The bundle that Zalman includes is pretty lean this time around as this cooler is designed for only one Socket - LGA775.  As such it only includes mounting hardware for LGA775.  Also included is a small tube of thermal compound and a Zalman case badge.  It's not much but it works.

Zalman 9500AT - Bundle
Zalman 9500AT - Bundle

You may notice that the 9500 AT package doesn't include the FanMate2 controller like the 9500 LED cooler.  The AT package includes an Intel standard 4-pin fan, and forgoes the FanMate2 controller instead.  Your motherboard or temperature software will have to handle fan speed and performance.

On the next page we'll take a look at our test rig, test methods and get into installing this cooler.

Test Rig:

As I mentioned earlier, we had to build a new test rig as good as possible with as little money as possible.  This lead us down the Intel 805 Dual Core road as you can see below in our test system specs.

  • Intel 805 Dual Core CPU
  • Gigabyte 8N-SLI Motherboard
  • 2GB (2x1024MB) Crucial Ballistix PC5300 - DDR2-667
  • HP dvd740 DVD±RW
  • Hitachi 120GB SATA II Hard Drive
  • MSI 6600GT PCIe 128MB GPU
  • Enermax 431W PSU
  • Windows XP Professional with all available updates.
  • nForce 7.15 drivers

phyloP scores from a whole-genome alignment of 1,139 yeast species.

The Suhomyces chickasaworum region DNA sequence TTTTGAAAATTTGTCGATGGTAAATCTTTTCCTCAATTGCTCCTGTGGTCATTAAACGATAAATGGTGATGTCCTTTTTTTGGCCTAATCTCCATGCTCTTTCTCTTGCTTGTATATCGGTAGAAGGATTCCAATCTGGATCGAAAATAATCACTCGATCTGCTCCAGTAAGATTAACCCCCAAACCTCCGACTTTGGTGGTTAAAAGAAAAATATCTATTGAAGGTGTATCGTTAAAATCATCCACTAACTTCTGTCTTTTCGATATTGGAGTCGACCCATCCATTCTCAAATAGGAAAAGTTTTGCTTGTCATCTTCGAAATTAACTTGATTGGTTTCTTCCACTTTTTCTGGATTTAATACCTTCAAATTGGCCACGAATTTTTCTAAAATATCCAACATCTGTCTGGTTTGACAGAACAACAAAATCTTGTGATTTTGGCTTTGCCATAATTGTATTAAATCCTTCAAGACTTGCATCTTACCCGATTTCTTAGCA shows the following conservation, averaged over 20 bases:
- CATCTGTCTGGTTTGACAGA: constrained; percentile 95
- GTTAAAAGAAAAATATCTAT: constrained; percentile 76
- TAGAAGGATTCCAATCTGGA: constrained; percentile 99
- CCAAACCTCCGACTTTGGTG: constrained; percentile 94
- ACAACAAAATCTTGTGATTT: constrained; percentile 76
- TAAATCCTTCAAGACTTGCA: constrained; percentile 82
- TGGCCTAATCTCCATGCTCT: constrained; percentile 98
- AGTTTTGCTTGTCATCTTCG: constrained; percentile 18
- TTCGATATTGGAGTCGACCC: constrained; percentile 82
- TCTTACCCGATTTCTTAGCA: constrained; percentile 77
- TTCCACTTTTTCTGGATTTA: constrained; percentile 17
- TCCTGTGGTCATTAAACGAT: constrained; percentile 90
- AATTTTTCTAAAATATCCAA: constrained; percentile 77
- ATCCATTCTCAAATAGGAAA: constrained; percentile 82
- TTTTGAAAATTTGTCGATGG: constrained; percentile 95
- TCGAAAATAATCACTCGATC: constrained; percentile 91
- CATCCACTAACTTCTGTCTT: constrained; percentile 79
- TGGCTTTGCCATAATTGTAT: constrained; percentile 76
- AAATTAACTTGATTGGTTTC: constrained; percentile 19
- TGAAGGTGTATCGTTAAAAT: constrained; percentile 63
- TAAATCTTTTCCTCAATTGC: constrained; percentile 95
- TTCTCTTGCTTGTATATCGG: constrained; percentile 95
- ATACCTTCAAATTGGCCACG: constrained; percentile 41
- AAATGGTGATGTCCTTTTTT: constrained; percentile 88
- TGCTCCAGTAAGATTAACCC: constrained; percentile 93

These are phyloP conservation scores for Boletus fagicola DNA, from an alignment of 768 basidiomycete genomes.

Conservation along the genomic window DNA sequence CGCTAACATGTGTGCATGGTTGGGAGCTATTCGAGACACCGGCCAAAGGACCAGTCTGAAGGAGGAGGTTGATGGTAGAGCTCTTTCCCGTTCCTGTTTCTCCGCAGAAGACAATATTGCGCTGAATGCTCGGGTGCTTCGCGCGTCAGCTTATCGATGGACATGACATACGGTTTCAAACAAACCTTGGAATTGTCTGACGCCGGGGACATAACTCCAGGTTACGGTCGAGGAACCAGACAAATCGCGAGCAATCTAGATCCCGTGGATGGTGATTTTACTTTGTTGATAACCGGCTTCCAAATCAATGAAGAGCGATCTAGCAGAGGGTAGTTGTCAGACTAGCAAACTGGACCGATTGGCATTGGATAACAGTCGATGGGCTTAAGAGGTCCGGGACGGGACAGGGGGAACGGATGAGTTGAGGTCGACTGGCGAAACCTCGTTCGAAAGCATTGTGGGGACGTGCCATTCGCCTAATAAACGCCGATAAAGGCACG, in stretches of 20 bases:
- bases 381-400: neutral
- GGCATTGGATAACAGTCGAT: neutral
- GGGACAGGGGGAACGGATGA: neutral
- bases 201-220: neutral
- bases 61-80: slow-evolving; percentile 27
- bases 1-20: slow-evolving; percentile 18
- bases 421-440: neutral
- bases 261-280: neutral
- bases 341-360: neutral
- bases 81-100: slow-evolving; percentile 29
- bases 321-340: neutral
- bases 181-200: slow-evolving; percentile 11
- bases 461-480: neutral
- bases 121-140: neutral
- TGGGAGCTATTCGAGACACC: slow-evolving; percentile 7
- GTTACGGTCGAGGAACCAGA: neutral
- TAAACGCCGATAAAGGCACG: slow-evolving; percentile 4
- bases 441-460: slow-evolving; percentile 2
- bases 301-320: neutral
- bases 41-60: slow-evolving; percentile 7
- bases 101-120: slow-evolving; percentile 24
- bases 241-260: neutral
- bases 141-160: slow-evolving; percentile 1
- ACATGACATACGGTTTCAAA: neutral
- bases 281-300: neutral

• ForceWare 84.21 drivers

Thanks to the help of our sponsors and gear we had lying around, we managed to put together this rig for around $250CDN.  Not a bad second test rig for the money.


Because we were putting this rig together for the first time, the motherboard was free from the case, and didn't require removal.  If you're board is already installed, it will require removal in order to get the back plate installed.

Zalman 9500AT - Back Plate
 Zalman 9500AT - Back Plate


Zalman 9500AT - Retention Frame
 Zalman 9500AT - Retention Frame

Once you've got the back plate positioned nicely, it's time to turn the board over and install the top mounting frame.  Because of the lever on the socket, it is very important to install the top frame correctly.  Pictured above is the correct way to install the frame.  Notice the "notch" out of the frame on the bottom right.  This will allow the lever to be released and allow you to remove your CPU without removing the mounting frame.